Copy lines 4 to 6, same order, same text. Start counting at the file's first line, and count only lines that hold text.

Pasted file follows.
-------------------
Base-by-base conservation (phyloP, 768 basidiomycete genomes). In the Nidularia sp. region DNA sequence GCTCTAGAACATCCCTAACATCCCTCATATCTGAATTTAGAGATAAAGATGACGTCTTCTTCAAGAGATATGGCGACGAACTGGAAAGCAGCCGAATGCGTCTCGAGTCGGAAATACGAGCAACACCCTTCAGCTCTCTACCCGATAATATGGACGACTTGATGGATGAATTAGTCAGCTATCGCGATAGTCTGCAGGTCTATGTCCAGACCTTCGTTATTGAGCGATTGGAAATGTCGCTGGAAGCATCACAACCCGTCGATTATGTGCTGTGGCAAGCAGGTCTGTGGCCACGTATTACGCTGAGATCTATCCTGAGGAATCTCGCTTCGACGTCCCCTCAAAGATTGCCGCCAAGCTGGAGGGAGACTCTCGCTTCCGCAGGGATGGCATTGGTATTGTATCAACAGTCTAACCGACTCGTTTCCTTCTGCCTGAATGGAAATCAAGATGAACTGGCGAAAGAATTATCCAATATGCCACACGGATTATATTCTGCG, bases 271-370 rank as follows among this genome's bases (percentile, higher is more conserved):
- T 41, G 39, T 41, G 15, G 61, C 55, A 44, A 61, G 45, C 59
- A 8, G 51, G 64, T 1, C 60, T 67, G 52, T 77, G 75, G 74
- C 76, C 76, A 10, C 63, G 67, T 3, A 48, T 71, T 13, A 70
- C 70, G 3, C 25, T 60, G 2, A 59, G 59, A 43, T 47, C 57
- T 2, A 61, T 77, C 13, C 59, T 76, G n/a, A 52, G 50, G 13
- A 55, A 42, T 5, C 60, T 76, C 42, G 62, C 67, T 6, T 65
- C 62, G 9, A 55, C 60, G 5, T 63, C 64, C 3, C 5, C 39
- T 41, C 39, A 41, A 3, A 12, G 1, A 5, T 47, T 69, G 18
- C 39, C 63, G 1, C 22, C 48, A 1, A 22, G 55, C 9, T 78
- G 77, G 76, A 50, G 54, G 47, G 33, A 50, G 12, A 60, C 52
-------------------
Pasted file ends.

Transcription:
- C 76, C 76, A 10, C 63, G 67, T 3, A 48, T 71, T 13, A 70
- C 70, G 3, C 25, T 60, G 2, A 59, G 59, A 43, T 47, C 57
- T 2, A 61, T 77, C 13, C 59, T 76, G n/a, A 52, G 50, G 13